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Hyperion Records

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Three Trees (1965) by Emil Parrag (b1925)
Private Collection / Bridgeman Art Library, London
Track(s) taken from CDA67699
Recording details: January 2009
Jerusalem Music Centre, Israel
Produced by Eric Wen
Engineered by Zvi Hirshler
Release date: April 2010
Total duration: 16 minutes 53 seconds

'Shaham and Erez give an excellent performance [Dohnányi Sonata], Shaham's seductive tone and elegant phrasing being well matched by Erez's sensitive touch. The Ruralia hungarica pieces show the composer's more nationalistic side but are still farily traditional in their approach to folk material. Shaham is in his element here—the brilliant final piece carefree and dashing in style, the preceding, improvisatory Andante rubato alla zingaresca graceful and stylish' (Gramophone)

'The strongly Brahmsian Sonata [Dohnányi] is given a warm and affectionate reading, the central variation movement imaginatively characterised with Shaham's honeyed tone proving an ideal foil for Arnon Erez's bold and dynamic piano playing. But it's the more folksy Ruralia hungarica that draws the most compelling performance, Shaham negotiating the challenging violin pyrotechnics of the outer movements with impressive powerhouse playing as well as delivering a wonderfully atmospheric Andante rubato alla Zingaresca' (BBC Music Magazine)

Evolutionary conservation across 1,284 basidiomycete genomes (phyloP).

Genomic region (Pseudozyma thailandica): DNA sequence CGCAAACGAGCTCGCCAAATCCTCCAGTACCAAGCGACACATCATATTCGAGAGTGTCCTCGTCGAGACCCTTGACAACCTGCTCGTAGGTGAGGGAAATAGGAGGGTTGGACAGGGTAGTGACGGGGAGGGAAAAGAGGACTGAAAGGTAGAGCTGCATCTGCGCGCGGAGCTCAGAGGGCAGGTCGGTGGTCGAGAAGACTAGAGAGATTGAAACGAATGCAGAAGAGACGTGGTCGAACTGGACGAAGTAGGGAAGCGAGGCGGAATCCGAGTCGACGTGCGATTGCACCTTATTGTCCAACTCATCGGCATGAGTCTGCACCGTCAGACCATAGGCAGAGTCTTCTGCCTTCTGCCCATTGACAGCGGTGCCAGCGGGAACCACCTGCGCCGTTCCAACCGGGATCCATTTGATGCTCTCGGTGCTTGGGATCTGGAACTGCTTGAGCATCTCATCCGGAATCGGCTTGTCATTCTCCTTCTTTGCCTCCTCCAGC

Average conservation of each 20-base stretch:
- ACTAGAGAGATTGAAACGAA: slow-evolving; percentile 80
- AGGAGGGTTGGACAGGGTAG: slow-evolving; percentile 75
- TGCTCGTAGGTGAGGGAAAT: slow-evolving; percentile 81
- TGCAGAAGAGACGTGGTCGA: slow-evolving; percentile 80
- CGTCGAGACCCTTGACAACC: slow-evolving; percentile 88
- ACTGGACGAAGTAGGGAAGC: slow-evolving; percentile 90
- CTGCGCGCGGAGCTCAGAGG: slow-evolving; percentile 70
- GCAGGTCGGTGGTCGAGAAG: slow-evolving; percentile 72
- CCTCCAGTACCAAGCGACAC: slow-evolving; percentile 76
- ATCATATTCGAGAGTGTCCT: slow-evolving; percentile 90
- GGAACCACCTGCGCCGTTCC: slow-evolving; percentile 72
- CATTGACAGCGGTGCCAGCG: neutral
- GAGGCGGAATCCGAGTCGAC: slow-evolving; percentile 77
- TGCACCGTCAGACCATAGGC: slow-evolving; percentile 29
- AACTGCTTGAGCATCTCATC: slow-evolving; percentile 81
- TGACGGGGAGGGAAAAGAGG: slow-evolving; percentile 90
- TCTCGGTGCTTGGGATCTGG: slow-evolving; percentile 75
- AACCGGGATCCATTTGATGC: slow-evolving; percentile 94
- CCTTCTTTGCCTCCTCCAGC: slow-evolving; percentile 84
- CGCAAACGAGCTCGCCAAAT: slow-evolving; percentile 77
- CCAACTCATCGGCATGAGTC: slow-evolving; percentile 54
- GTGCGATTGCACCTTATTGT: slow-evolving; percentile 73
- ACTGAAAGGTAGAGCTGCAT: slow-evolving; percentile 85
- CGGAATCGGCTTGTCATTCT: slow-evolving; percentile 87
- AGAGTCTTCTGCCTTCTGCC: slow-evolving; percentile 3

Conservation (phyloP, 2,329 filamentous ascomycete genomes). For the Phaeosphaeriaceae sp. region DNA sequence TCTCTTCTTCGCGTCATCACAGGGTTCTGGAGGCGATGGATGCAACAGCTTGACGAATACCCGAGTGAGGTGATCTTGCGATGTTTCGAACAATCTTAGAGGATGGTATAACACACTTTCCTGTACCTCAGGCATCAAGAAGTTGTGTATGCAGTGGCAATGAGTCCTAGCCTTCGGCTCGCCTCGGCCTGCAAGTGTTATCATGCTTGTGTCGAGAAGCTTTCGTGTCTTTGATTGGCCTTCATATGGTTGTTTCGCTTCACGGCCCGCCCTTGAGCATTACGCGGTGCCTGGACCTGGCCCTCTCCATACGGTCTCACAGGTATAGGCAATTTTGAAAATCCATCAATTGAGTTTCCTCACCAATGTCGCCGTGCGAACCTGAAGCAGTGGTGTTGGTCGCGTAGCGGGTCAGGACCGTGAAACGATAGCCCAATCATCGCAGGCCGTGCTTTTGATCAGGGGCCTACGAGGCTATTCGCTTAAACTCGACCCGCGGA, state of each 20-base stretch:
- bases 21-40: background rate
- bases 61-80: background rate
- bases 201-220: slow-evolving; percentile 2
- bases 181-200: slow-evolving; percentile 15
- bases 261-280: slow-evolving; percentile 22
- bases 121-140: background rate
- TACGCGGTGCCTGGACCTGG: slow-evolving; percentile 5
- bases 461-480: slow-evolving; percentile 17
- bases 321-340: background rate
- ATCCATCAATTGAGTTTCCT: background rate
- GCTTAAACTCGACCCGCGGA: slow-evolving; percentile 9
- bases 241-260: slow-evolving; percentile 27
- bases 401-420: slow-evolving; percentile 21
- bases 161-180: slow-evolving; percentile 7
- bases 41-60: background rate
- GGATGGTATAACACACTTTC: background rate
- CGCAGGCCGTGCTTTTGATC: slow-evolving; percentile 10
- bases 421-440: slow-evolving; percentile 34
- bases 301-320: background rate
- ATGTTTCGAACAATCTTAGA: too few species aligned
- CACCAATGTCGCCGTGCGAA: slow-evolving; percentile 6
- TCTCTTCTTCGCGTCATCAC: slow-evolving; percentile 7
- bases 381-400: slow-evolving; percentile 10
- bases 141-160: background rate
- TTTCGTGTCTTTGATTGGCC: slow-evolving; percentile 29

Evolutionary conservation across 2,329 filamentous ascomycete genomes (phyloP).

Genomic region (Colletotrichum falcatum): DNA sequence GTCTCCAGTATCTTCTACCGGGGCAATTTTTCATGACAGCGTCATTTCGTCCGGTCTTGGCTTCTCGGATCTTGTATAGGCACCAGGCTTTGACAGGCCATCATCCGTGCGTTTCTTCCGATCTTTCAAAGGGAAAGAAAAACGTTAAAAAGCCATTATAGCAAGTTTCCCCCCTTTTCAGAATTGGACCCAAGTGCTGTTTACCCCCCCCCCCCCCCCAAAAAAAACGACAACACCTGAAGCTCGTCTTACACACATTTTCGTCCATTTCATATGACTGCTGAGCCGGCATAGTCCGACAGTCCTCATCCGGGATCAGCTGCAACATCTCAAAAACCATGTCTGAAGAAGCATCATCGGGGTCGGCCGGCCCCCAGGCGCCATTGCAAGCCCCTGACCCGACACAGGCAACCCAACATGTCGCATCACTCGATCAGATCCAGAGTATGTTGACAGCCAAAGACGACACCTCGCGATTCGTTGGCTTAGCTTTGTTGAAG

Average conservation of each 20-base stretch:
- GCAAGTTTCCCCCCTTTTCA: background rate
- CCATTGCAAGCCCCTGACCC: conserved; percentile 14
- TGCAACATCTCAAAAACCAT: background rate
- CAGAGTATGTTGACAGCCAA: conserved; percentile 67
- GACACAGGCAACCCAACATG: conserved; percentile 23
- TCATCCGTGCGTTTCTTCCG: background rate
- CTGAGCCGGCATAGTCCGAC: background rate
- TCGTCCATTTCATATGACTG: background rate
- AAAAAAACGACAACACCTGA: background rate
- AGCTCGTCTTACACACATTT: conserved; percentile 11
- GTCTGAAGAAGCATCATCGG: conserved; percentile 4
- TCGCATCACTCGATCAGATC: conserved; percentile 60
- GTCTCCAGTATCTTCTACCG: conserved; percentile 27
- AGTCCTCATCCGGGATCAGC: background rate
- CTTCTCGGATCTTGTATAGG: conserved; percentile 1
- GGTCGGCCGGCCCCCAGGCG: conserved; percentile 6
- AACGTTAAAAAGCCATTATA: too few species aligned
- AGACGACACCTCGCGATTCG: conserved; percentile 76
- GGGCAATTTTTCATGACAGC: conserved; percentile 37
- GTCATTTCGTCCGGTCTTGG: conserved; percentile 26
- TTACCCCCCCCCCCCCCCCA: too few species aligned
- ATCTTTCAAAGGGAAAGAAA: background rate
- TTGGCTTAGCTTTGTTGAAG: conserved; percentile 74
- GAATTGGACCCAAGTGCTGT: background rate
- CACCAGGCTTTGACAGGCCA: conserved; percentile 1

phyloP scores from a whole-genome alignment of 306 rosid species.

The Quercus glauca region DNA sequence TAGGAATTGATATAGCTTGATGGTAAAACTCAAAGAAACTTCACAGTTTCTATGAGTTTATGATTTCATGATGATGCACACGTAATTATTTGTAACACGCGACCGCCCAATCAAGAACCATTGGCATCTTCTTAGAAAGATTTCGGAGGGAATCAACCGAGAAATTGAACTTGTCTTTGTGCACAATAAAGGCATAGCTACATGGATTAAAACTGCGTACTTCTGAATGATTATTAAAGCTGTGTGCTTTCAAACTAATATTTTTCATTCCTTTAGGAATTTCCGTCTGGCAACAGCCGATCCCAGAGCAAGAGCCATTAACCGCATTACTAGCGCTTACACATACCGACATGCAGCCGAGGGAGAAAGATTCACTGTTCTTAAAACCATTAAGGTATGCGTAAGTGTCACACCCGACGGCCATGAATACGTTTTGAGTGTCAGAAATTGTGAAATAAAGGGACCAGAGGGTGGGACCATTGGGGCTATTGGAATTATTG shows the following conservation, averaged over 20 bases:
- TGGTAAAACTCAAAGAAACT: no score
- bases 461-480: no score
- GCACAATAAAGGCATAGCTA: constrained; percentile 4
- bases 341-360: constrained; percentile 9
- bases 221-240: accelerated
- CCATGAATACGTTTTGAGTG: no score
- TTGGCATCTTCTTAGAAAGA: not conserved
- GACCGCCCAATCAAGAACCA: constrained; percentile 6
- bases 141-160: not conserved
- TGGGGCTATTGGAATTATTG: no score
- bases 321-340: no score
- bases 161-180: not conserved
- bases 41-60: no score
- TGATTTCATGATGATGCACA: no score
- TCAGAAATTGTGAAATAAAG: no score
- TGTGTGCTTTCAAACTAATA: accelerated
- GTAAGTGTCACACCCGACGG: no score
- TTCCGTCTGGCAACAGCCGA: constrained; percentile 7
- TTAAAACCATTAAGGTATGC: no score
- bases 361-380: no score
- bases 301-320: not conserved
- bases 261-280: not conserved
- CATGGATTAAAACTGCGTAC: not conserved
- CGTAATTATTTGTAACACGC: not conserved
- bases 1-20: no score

'Hagai Shaham gives a deliciously rich and eloquent account of Dohnányi's Violin Sonata … it is thrilling, captivating playing, joyous and tender … there are sumptuous moments in Janáĉek's Sonata, too, but this is darker stuff, and Shaham brings to it a gentle sensibility … the rapport between Shaham and Arnon Erez, itself a notable feature of the disc, is quite wonderful in the tricky ensemble and fractured discourse of this sonata' (The Strad)

Violin Sonata, JW VII/7
possibly begun in 1913, completed by October 1915, but movement reordered and rewritten repeatedly until publication in 1922; first performed at the Museum of Applied Arts in Brno on 24 April 1922 by František Kudlácek and Jaroslav Kvapil

Con moto  [4'54]
Allegretto  [2'35]
Adagio  [4'26]

Introduction  EnglishFrançaisDeutsch
In the first days of World War I Hungary was invaded by the Russian army, which seemed for a time to herald the end of Austrian dominance in the region. This portentous event provided the creative spark for Leoš Janácek’s Violin Sonata (his only surviving violin sonata; two very early ones he composed in Dresden and Vienna in 1880 are lost), at least according to Janácek himself. In fact the work’s genesis was more complicated than that. Certainly some of it was being sketched at the beginning of August 1914. But there is evidence that the Ballada which is now the second movement already existed as an independent piece by May of that year (it may even have been written in 1913), and it was published on its own during 1915. (It is sometimes suggested that the Ballada was resuscitated from the second of the lost 1880 sonatas, but though in character the movement is somewhat ‘earlier’ than the rest of the sonata there is no independent evidence for this, and plenty of features that would have been impossible in Janácek’s music of so early a date.)